Middlebury

 

Abbreviations / Acronyms

U.S., USA
PhD, BA, AB, MA, MLitt, MD
NATO, AIDS, CEO
e.g., i.e.
etc.
a.k.a. (for “also known as”)
AM, PM; or a.m., p.m. (use small caps for a more formal and easier-to-read look)

 

Periods with Abbreviations

  • Use periods with abbreviations ending in lowercase letters: Dr., Ms., etc.
  • Use periods with initials standing for a person’s name: J. R. Tolkien. Do not use periods with initials that replace the full name: JFK.
  • No periods are used with abbreviations comprised of full capitals, even if lowercase letters appear within the abbreviation: PhD, MD, CEO
  • In running text, use periods with traditional state abbreviations and the United States (U.S.) (see States)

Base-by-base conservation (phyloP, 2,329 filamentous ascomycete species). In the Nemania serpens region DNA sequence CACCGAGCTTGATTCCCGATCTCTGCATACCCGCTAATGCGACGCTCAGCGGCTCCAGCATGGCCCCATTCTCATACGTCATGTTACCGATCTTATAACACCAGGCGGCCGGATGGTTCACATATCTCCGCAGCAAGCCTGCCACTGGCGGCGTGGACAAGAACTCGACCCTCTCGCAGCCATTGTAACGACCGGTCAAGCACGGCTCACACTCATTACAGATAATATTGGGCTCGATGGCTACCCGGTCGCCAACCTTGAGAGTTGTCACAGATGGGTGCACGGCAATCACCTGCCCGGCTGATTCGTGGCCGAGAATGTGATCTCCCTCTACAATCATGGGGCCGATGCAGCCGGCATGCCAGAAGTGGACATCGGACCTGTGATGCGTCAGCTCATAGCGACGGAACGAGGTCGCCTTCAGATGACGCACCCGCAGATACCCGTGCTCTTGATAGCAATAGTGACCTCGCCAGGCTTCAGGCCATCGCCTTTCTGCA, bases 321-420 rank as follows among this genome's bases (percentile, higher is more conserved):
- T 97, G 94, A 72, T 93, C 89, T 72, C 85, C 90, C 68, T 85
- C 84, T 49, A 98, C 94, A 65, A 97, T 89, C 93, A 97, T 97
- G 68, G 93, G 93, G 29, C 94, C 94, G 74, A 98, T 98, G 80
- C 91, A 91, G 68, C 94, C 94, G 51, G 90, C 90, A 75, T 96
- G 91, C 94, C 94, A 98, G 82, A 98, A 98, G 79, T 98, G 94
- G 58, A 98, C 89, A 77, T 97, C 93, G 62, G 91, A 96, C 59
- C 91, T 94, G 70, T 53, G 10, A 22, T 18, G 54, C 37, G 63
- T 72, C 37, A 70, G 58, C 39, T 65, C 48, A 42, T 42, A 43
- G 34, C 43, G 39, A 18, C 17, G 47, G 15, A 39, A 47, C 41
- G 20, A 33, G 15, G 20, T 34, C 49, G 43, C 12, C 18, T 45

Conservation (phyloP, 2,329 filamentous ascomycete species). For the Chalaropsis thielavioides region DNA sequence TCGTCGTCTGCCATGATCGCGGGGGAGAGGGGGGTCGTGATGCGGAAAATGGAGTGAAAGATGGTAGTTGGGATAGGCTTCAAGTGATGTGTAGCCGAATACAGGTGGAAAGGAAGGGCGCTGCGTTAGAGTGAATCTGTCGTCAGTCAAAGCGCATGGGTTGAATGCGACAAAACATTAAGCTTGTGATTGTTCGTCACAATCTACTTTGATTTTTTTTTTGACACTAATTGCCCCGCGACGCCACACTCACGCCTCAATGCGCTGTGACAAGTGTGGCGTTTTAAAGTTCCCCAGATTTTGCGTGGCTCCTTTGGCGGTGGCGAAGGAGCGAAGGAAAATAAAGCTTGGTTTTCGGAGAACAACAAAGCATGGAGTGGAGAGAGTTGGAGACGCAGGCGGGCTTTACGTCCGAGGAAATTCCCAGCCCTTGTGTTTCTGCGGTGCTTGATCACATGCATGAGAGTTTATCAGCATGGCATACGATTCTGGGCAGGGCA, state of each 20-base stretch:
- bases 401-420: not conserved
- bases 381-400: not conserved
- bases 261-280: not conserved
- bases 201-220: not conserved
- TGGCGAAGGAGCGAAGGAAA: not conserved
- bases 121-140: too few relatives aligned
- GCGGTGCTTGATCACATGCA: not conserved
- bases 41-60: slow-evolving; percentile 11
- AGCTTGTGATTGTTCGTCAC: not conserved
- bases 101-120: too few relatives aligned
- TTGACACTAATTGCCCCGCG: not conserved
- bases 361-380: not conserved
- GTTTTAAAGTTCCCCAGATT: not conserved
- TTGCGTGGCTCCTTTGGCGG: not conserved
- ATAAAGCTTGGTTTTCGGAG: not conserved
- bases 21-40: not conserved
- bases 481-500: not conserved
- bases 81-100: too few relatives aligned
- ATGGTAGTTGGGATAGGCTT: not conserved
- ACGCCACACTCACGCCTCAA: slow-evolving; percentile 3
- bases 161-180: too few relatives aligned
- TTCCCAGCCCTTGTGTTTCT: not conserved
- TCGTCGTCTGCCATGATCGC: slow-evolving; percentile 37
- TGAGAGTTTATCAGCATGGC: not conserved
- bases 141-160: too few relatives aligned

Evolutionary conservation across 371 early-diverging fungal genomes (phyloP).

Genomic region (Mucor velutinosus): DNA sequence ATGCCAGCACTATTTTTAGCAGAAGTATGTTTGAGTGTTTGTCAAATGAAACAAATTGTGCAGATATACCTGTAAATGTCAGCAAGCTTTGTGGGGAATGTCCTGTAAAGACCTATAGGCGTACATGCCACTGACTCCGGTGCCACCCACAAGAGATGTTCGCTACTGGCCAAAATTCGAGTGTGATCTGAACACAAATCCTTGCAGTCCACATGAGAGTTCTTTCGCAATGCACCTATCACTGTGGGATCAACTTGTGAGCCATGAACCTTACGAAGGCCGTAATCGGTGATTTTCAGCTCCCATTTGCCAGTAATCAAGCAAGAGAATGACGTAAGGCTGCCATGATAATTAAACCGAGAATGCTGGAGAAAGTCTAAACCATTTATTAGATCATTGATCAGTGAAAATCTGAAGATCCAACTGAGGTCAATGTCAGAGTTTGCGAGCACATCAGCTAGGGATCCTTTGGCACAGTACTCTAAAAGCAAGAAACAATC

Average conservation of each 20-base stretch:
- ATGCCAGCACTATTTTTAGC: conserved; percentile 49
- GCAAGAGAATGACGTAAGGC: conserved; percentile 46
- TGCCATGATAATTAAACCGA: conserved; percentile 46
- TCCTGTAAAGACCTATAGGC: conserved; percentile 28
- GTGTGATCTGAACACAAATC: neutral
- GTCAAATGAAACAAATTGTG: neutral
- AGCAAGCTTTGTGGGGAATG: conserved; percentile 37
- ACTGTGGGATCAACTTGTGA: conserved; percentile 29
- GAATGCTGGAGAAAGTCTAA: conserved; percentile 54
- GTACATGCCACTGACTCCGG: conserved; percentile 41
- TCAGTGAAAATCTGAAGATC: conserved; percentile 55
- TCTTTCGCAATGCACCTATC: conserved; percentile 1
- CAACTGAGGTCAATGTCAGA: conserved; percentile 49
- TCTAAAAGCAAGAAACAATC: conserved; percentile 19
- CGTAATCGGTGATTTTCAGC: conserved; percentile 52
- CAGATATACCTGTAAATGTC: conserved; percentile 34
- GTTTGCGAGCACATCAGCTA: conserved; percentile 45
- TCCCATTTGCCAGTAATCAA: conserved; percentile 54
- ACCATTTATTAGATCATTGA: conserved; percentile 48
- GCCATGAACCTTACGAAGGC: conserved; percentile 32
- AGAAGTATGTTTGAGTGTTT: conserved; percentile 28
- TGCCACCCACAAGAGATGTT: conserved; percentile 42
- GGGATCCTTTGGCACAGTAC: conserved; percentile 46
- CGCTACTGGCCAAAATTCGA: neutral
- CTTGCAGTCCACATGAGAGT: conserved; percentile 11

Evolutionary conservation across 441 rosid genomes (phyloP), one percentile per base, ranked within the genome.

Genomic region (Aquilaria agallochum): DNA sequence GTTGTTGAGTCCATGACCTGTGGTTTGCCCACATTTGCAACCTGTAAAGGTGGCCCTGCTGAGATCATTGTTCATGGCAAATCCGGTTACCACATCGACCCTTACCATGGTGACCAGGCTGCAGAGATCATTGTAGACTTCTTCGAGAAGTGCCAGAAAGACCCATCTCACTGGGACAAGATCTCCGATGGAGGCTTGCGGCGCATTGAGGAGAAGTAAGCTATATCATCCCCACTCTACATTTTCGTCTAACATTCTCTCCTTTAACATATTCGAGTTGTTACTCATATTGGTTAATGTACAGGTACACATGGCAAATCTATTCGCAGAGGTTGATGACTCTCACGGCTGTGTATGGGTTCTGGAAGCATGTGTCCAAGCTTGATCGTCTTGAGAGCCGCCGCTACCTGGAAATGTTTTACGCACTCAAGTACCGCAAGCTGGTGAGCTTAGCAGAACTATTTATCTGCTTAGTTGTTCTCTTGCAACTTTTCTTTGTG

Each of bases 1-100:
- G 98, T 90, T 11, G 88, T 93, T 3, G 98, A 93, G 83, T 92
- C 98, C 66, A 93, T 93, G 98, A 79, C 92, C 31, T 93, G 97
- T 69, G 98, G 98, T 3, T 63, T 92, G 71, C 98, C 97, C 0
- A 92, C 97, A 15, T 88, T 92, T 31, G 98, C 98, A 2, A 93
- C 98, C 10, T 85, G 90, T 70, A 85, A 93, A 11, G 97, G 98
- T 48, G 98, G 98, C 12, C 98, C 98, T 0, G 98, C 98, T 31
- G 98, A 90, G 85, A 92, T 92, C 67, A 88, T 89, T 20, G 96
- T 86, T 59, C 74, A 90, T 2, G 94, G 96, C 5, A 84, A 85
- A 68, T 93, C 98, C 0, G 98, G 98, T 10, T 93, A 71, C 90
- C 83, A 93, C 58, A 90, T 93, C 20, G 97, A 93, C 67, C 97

General Use Guidelines

Use full words the first time the abbreviation or acronym is used in text, and place the abbreviation or acronym in parentheses immediately following.

Do not begin a sentence with an abbreviation. Exceptions: Mr., Ms., Mrs., Dr., and St.

 

Capitals vs. Lowercase

Initialisms used as nouns tend to be capped: HIV, UFO, FAQ

Over time, some longer initialisms become lowercased (radar). Refer to Webster’s when in doubt.

 

Abbreviations, plural

Abbreviations without periods take s, no apostrophe. Apostrophes may be used if misreading is a possibility.

BA, BAs;

Abbreviations with one period usually add the s before the period:

ed., eds.; yr., yrs.; Dr., Drs.

Abbreviations with more than one period use apostrophe s:

p.p.’s;  the d.t.’s